President Trump’s bid to vastly expand areas available for offshore drilling is on ice — a development rooted in politics, oil markets, and the legal hurdle of unwinding a predecessor’s policies.

Driving the news: A judge’s ruling in March upholding President Obama’s ban on Arctic development has delayed the wider 2019–2024 U.S. offshore leasing plan, Interior Secretary David Bernhardt told the Wall Street Journal.

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But, but, but: It’s political, man! Bloomberg reported yesterday that the plan is delayed until after the 2020 elections amid bipartisan concern among Atlantic Coast politicians.
My thought bubbles
1. Bureaucracy is hard. Bernhardt told WSJ that completing the plan may wait until U.S. District Court Judge Sharon Gleason’s decision goes through appeals.

Her ruling thwarted Trump’s executive order reversing an Obama-era move to permanently put vast Arctic regions off limits. She said Congress would need to do that.
It’s the latest sign of the roadblocks inherent in making sure-to-be-litigated regulatory decisions, especially without new legislation.
2. Politics is hard. Expanding lower-48 offshore drilling outside of the central and western Gulf of Mexico has long been a politically volatile idea.

“Administration officials are worried that the president and Republican leaders in the southeast U.S. would lose votes if they pushed forward with the plan to sell new drilling rights in the Atlantic, Arctic and Pacific oceans,” Bloomberg’s Jennifer Dlouhy reports.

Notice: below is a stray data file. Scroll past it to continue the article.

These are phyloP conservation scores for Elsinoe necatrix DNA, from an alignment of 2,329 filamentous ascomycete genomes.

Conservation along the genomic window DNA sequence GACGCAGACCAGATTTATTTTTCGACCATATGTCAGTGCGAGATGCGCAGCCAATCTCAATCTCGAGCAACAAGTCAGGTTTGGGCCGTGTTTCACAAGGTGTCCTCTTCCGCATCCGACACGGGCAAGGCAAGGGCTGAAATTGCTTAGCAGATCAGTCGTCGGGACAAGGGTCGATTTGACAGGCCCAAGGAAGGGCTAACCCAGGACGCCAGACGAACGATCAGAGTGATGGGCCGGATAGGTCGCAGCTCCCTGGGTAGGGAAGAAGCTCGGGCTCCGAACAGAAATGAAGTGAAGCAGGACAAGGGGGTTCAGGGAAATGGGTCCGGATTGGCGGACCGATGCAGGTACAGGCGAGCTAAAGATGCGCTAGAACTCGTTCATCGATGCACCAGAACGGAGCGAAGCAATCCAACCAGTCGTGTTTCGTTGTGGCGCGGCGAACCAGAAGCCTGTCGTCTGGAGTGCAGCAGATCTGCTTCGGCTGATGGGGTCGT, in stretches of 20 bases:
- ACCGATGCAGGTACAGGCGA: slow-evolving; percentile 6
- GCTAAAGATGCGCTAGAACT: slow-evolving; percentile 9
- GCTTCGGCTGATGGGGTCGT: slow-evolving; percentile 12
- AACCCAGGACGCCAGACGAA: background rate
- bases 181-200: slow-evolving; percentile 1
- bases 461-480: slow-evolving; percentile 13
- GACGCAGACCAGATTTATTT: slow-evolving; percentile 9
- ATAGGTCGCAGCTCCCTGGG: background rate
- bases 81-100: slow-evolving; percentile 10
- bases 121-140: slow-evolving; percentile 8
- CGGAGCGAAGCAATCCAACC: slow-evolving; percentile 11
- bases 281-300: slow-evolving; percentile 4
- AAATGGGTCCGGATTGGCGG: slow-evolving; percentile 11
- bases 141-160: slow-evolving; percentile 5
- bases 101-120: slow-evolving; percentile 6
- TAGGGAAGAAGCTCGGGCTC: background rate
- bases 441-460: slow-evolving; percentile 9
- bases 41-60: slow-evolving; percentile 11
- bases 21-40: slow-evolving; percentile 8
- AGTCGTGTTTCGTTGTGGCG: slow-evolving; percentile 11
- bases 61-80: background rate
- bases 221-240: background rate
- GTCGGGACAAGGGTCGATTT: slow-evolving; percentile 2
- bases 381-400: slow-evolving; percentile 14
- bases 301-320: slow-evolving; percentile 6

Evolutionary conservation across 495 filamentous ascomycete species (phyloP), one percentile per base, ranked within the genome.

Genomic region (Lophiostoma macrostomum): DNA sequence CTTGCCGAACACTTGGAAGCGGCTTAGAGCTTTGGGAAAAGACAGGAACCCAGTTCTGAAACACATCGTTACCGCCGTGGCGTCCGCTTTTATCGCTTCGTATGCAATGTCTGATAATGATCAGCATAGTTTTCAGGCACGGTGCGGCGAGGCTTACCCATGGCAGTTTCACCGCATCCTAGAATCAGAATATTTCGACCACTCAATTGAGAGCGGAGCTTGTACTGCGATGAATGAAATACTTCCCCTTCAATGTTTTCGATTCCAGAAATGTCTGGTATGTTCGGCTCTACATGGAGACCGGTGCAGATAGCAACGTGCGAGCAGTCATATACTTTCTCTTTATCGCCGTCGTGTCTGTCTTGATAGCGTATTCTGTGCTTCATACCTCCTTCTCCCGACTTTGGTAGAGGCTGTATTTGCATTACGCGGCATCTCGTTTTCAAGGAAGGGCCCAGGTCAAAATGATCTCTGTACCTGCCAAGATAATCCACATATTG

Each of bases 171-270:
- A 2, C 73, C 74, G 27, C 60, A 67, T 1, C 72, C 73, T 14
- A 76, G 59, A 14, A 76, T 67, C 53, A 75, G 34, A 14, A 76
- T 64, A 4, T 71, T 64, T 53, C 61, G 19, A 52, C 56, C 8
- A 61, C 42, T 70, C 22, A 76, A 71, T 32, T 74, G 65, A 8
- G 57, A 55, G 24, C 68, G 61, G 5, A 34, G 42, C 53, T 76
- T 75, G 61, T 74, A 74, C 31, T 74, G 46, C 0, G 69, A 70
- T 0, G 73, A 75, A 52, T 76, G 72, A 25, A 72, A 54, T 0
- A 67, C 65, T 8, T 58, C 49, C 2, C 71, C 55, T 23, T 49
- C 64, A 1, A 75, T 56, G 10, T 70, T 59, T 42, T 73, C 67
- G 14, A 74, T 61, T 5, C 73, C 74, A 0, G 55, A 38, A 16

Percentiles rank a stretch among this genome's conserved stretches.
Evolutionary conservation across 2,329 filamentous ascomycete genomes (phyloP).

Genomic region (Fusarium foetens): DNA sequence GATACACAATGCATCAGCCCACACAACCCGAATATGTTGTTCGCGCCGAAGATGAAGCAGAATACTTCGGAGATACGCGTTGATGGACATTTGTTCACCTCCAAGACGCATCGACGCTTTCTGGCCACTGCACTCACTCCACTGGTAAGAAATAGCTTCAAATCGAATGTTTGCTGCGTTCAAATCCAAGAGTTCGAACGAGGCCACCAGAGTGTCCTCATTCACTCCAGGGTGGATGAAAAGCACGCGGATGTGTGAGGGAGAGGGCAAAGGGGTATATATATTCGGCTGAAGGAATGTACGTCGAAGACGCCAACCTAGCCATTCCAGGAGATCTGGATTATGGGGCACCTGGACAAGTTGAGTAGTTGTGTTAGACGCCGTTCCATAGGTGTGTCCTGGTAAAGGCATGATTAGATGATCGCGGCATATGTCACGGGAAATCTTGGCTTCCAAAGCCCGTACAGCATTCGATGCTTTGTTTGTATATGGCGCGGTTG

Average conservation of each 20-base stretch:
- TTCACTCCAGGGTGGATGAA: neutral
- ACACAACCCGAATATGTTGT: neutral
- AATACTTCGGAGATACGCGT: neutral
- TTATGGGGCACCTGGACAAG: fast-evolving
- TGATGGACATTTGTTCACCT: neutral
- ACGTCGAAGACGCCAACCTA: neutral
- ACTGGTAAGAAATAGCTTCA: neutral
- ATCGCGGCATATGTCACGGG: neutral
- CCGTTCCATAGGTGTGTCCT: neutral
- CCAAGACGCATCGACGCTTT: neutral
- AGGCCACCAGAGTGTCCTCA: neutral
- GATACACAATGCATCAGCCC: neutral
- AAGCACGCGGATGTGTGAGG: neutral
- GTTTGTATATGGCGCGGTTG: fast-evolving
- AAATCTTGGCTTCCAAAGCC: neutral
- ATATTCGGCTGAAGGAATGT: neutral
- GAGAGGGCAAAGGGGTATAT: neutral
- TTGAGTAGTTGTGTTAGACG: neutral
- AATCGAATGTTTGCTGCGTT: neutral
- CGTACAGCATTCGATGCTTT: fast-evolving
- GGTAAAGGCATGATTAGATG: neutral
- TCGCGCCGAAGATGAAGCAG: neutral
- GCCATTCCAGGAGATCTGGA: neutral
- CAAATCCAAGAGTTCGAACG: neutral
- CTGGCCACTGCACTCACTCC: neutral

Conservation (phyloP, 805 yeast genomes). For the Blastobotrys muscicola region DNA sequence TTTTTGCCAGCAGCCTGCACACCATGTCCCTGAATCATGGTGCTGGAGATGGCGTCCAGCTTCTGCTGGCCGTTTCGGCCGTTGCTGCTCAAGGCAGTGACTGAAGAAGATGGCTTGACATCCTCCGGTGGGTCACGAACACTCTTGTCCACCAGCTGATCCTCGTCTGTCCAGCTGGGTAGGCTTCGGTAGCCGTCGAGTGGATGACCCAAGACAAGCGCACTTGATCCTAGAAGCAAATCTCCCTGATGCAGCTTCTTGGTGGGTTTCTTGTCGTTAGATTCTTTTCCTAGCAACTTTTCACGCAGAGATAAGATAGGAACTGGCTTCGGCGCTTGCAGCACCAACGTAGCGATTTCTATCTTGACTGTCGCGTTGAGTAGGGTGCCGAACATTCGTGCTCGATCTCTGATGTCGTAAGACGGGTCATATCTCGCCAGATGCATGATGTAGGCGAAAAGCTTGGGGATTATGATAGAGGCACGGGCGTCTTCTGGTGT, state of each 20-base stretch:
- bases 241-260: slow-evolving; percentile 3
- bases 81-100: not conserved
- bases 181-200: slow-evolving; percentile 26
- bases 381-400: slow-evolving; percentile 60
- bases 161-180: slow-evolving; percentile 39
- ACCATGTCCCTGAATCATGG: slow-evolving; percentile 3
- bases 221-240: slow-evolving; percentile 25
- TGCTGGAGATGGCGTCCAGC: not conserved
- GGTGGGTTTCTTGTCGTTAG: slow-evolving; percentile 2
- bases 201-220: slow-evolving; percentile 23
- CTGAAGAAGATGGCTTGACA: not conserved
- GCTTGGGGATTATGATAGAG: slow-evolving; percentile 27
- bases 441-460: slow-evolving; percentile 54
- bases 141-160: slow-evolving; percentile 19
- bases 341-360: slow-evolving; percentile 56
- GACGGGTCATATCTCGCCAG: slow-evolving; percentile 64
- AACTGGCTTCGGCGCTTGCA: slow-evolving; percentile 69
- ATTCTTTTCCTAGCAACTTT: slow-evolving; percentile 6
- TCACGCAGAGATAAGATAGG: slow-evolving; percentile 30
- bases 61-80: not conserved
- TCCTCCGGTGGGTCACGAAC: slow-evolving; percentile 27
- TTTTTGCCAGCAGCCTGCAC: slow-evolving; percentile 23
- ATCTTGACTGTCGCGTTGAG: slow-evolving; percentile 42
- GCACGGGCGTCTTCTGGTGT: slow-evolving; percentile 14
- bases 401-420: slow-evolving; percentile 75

Regional politics vary. There’s also widespread opposition on the West Coast, while Alaska politicians back offshore development.
3. Markets aren’t helping Trump here. The onshore shale boom of the last decade and modest prices have sapped the urgency around widening offshore leasing, especially in the Arctic.

Arctic seas are thought to hold massive hydrocarbon deposits, but projects in the harsh region would be complex and expensive. Companies have a wealth of other opportunities to pursue in the lower 48.
Sure, industry is keen to see offerings outside the western and central Gulf. But the whole thing just isn’t the pressure cooker it was circa mid-2008, when oil and gasoline prices were vastly higher, the shale oil production surge hadn’t started, and Congress let East and West Coast leasing bans lapse.
Flashback: Last year Interior floated expansive draft plans for offshore leasing in 2019–2024 that envisioned a huge expansion beyond the Gulf of Mexico.

It included areas off both coasts and Arctic waters off Alaska. Much of the eastern Gulf areas is under a congressional moratoria until 2022.
Draft offshore plans get scaled back en route to completion, but it was nonetheless a clear sign that Trump wants to provide the industry with much wider access.

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